I clearly remember a priest telling me (in religion class; I think it was Morals) that atheists who lead good lives will be pleasantly surprised when they arrive in heaven, because they were "Christian in deed if not in word." In retrospect, I doubt this was orthodoxy. But Lahaye and Jenkins seem to have gone to the opposite extreme: in their world faith is the only thing that matters, deeds not at all. Further than that, salvation depends not on faith but on "praying the prayer," saying a specific formula of words. In Left Behind these words are given the power of a magical incantation. Once the prayer has been said, salvation is apparently guaranteed. I never got the sense from these books that I did from Catholic school, that a life of faith would be spent striving to be worthy of God's love. Instead you pray the prayer, say the magic words, then wrap yourself up forever in the snuggly blanket of knowing you are saved. No matter what happens, no matter what you do, once those words are said you are heaven-bound.
They say over and over that "the mark of God" is irrevocable and that everyone who wears it is saved. While reading I tried to figure out if they meant that once you prayed the prayer and got the mark, you could go on a raping and killing spree, and you'd still be saved. But I think they meant that once you accepted God, you would be incapable of sin. Which shows such a profound lack of understanding of human nature that I have to think I misunderstood or they were being disingenuous.
To be fair, Lahaye and Jenkins never suggest that this state of grace, immunity from sin, is possible now. In fact they never say outright that it happens to the believers in the end times. They mostly avoid the subject of sin committed by believers. There are a few minor conflicts among them, and heroic asshole Rayford Steele has a period in one of the middle books of being more of an asshole than usual. But for the most part none of the believers ever commit misdeeds (at least, nothing that the authors apparently see as misdeeds).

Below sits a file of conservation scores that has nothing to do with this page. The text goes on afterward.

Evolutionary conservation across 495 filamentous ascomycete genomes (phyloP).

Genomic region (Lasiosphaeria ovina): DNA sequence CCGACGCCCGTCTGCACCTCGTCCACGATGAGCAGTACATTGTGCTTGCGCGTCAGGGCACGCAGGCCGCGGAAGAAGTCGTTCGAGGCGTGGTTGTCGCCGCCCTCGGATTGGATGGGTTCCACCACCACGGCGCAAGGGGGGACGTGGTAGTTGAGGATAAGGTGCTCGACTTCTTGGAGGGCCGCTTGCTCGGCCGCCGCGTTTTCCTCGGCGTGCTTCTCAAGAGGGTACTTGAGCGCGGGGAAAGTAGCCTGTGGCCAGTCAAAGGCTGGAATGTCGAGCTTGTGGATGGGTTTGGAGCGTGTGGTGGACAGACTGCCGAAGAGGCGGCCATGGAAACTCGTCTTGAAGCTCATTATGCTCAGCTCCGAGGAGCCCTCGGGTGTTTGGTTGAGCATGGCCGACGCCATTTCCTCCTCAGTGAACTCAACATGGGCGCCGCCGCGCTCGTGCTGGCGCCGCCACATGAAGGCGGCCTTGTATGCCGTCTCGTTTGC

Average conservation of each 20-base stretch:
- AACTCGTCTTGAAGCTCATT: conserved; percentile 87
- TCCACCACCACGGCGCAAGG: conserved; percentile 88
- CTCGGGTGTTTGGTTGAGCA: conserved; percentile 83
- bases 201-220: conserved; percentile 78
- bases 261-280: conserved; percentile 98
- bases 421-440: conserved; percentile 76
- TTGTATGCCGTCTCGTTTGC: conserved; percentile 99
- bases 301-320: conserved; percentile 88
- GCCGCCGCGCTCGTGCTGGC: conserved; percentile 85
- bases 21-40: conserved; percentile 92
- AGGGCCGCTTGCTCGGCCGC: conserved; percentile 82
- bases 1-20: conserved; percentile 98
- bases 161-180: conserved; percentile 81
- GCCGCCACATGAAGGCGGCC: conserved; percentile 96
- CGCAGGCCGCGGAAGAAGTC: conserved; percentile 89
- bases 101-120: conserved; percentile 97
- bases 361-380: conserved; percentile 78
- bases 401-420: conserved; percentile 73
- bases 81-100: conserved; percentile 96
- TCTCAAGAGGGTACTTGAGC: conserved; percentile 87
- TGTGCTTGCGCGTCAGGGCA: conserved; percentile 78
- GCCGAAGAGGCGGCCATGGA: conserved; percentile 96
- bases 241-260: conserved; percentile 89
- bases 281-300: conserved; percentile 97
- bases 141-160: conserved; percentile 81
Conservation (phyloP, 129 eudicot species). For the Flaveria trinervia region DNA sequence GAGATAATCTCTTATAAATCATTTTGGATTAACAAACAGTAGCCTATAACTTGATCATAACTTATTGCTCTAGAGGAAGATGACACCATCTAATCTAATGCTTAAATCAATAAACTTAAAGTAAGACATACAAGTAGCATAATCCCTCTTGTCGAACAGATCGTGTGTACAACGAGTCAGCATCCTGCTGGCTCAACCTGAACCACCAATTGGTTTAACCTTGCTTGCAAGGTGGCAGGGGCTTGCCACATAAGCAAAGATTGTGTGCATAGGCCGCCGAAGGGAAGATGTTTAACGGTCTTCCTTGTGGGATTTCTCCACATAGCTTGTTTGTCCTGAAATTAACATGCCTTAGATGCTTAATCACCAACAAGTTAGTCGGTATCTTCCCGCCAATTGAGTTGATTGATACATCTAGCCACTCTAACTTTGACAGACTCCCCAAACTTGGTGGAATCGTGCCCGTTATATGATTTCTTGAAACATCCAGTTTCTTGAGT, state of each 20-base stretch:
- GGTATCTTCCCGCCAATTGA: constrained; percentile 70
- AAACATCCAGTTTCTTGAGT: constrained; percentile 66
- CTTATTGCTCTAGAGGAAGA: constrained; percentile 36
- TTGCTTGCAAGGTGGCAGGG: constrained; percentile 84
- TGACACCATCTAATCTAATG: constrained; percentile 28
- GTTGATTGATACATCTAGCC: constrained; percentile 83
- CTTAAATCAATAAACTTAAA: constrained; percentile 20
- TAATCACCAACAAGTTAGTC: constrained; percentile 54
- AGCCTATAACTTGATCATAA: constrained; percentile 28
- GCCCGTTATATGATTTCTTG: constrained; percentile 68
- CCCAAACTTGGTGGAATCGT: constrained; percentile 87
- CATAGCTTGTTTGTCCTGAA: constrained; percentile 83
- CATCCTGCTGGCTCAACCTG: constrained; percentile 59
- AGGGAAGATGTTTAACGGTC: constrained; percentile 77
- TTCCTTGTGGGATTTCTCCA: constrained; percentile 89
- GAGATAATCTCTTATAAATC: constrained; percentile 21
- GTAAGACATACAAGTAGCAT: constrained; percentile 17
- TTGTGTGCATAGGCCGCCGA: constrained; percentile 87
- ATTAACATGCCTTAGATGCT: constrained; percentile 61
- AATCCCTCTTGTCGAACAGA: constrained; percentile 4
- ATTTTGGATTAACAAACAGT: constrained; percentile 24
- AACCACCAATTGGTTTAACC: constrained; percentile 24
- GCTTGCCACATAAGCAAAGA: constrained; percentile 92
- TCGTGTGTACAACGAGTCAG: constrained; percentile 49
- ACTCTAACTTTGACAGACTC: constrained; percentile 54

And while I'm on the subject of the mark of God, I have to say that a really ugly thought occurred to me while I was reading this final book. Much of what they accuse the Antichrist is also true of God, at least as they portray Him. The Antichrist puts a mark on the forehead of everyone in the world who is loyal to him; so does God. The Antichrist kills those who refuse his mark; so does God. The Antichrist tricks the condemned into thinking they can save themselves by taking the mark, then executes them anyway; Jesus forces the unbelievers to worship Him, then casts them into eternal fire anyway. Perhaps if I were Christian I wouldn't see it this way. But from where I'm standing, the Antichrist of Left Behind doesn't seem so bad compared to the God of Left Behind. At least the Antichrist couldn't get inside your head; you could feign loyalty but still have the freedom of your thoughts. In Christ's thousand year reign, even that is taken away.
The quote above, that bit of hand-waving around judgement by deeds, is followed up by this:
"But what about the goats [unbelievers] in the coming judgement? Where do they go? And will they also be judged again at the great white throne a thousand years from now?"
"Yes. For now they will be sent to hades, apparently a compartment of hell, where they will suffer until that final judgment, and then they will be cast into the lake of fire."
"Yes, it is. Very. And yet I believe all these judgements will demonstrate to the whole world God's justice and righteousness and will finally silence all who have scoffed."
That last sentence, I believe, is the thesis of the series. All of you who scoff at us Evangelicals, you are so going to get it. They haven't convinced me of God's justice and righteousness, but they sure got the last part. Throwing everyone who doesn't see things exactly your way into eternal fire ought to silence them, all right.